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At Pinterest, we use Kafka Streams API to provide inflight spend data to thousands of ads servers in mere seconds. Our ads engineering team works hard to ensure we’re providing the best experience to our advertising partners. As part of this, it’s critical we build systems to prevent instances of ads overdelivery. In this post, we’ll explain overdelivery and share how we built a predictive system using Apache Kafka Streams API to reduce overdelivery in our ads system and provide near-instant information about inflight spend.
Overdelivery occurs when free ads are shown for out-of-budget advertisers. This reduces opportunities for advertisers with available budget to have their products and services discovered by potential customers.
Overdelivery is a difficult problem to solve for two reason:
Here’s an example of how this works. Imagine that advertiser X pays an internet-based company $0.10 per impression with $100 total daily budget. This yields a maximum of 1,000 daily impressions.
The company quickly implements a straightforward system for the advertiser:
When a new ad spot (i.e. an opportunity to display an ad) appears in the company’s website, the frontend sends an ad request to ads inventory. Ads inventory then decides whether to show ads for advertiser X based on their remaining budget. If budget is still available, the ads inventory will make an ad insertion (i.e. an ad entry that’s embedded in a user’s app) to the frontend. After the user views the ad, an impression event is sent to the spend system.
However, when the company checked their revenue that didn’t happen.
In one day, advertiser X’s ads were shown 1,100 times with $0.09 per impression. The extra 100 impressions were free, and could have been used by another advertiser. This example illustrates the common industry challenge of overdelivery.
So how does overdelivery occur? In this example, let’s say it turned out that the spend system was reacting too slowly. In fact, let’s say there was a delay of five minutes before it accounted for a user impression. Therefore, the internet company in this example did some optimizations to improve the system, resulting in an extra $9! This occurred because the company showed 90 impressions for other budget surplus advertisers, and overdelivery rate is only 10/1000 = 1 percent.
Later on, another advertiser, Y, contacted the same internet company and wanted to spend $100 per day to surface their ads at $2.0 per click (i.e. a user clicking through the ads link and reaching advertiser Y’s website), with 50 daily clicks max. The internet company added advertiser Y to the flow and added click event tracking for them into the system.
By the end of day, the internet company’s system was over-delivering, again.
Advertiser Y ended up with 10 free clicks! The internet company needed to identify why the system couldn’t foresee whether the inserted ad would be clicked, no matter how fast the system. Without the future spend information, they’d always overdeliver.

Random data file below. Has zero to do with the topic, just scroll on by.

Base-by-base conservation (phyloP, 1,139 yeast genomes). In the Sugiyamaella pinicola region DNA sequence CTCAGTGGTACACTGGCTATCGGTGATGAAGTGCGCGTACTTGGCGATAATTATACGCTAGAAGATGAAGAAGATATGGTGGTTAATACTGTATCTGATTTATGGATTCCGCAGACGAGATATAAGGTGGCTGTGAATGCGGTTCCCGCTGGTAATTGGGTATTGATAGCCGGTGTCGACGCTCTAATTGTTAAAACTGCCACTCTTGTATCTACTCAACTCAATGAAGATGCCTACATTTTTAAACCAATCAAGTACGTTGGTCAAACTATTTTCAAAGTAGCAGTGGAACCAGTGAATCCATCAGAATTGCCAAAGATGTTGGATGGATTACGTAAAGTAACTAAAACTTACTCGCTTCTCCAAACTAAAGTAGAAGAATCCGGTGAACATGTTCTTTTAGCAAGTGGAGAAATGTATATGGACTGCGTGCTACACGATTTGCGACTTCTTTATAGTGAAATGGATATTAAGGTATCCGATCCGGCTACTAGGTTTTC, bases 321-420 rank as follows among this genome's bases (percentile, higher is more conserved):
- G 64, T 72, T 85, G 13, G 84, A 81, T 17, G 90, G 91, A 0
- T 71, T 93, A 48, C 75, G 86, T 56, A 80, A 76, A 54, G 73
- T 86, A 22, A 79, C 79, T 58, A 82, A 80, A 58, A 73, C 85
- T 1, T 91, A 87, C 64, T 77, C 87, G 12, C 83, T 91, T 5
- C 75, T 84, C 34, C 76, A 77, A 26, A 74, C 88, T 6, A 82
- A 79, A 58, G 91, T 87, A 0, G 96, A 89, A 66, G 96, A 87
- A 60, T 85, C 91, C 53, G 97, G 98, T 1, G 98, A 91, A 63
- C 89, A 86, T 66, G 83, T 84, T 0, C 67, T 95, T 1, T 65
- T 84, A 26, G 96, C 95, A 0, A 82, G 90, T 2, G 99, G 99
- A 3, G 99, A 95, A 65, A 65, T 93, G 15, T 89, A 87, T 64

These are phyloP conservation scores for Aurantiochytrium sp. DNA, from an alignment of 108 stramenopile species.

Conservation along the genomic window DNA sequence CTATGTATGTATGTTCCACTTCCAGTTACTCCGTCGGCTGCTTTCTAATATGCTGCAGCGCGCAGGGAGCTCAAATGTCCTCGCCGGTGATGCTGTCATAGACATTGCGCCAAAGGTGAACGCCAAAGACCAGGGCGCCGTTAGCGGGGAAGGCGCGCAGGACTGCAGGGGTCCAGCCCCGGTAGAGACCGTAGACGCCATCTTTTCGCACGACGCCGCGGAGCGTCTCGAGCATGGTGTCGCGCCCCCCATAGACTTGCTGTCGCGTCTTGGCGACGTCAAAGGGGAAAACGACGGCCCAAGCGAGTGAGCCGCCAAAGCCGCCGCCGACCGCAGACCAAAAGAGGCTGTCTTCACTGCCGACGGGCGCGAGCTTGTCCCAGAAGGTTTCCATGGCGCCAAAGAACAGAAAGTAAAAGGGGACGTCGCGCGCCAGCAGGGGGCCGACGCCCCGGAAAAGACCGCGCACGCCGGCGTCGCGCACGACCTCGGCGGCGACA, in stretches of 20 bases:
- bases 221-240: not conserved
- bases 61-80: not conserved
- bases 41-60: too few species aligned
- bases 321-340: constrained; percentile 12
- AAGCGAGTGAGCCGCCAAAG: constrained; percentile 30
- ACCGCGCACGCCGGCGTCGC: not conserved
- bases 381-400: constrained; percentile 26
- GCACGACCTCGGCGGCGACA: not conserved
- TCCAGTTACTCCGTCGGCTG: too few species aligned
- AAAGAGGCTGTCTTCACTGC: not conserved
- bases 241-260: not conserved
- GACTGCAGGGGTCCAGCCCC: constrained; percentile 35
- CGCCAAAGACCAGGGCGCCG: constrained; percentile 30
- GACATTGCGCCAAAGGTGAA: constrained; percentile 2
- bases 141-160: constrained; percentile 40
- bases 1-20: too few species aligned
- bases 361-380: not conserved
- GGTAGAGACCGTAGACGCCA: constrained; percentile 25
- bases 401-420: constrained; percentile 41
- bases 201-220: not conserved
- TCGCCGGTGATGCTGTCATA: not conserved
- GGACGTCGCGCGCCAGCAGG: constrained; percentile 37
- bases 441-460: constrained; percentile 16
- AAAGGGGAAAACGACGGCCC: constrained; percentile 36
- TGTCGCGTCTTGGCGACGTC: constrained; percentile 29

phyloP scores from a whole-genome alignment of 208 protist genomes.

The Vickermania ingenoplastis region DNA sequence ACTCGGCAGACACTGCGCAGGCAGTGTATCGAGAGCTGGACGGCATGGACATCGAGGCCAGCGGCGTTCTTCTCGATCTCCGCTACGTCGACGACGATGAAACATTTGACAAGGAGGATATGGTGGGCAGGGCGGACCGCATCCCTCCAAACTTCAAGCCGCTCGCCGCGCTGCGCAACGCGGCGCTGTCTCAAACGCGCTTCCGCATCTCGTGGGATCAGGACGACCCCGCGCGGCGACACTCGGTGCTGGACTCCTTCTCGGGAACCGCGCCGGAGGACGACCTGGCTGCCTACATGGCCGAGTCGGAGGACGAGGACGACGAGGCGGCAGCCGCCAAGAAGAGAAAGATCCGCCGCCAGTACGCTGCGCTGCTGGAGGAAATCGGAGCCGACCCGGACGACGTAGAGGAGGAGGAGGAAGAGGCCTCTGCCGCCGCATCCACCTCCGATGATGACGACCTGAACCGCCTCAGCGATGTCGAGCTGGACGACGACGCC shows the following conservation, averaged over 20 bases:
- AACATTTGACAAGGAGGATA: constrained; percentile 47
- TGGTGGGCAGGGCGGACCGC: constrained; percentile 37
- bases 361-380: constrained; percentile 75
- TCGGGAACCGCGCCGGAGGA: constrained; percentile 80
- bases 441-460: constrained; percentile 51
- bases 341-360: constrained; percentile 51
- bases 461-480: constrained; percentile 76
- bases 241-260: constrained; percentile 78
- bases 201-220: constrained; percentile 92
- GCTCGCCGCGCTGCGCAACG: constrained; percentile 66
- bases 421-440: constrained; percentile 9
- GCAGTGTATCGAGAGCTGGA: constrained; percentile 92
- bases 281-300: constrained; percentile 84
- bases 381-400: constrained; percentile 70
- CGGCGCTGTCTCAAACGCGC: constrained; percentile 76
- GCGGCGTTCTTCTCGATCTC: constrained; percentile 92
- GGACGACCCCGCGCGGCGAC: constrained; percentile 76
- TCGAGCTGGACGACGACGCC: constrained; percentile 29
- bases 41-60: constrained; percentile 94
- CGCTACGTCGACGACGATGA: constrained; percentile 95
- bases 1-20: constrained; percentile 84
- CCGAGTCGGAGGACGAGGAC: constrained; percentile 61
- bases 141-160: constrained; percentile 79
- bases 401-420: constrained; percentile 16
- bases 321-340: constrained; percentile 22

To finish this example, the company eventually found a brilliant solution: compute the inflight spend of each advertiser. Inflight spend is the cost of ads insertions that haven’t yet been charged. If actual_spend + inflight_spend > daily_budget, don’t show ad for this advertiser.
Every day we help Pinners discover personalized ideas across our app, from recommendations to search to Promoted Pins. We need a reliable and scalable way to serve ads to Pinners and ensure we respect the budgets of our advertising partners.
We began designing a spend prediction system with the following goals:
At a high level, the below diagram illustrates our system with inflight spend:
*Price: the value of this ad.
*Impression_rate: historical conversion rate of one insertion to impression. Note that an insertion is not guaranteed to convert to an impression.
*Action_rate: for an advertiser paying by click, this is the probability that user will click on this ad insertion; for advertiser paying by impression, this is 1.
In practice, our spend predictions are extremely accurate. After applying the predictive budgeting system, we significantly reduced over delivery. Below is an example test of of actual vs. predicted spend.
Example: The horizontal axis is three 3-minute wide time interval; the vertical axis is actual spend by time interval. Blue line represents the inflight spend and green line represents actual spend.
Using Apache Kafka’s Stream API to build a predictive spend pipeline was a new initiative for our ads infrastructure and it turned out to be fast, stable, fault-tolerant and scalable. We plan to continue exploring Kafka 1.0 and KSQL brought by Confluent for future systems design!
If you have enjoyed this article, you might want to continue with the following resources to learn more about Apache Kafka’s Streams API:
Acknowledgements: Huge thanks to Tim Tang, Liquan Pei, Zack Drach and Jerry Liu from Pinterest for the overall design, data analysis, performance tuning and encoding logic, and Guozhang Wang from Confluent for Kafka Streams usage elucidation and troubleshooting.
Boyang Chen is a software engineer at Confluent and a committer on Apache Kafka. He works on various technical initiatives, including Kafka Streams, exactly-once semantics, Apache ZooKeeper removal, and more. Previously, Boyang worked at Pinterest as a software engineer on the Ads Infrastructure Team, where he tackled various mission-critical challenges and rebuilt the whole budgeting and pacing pipeline.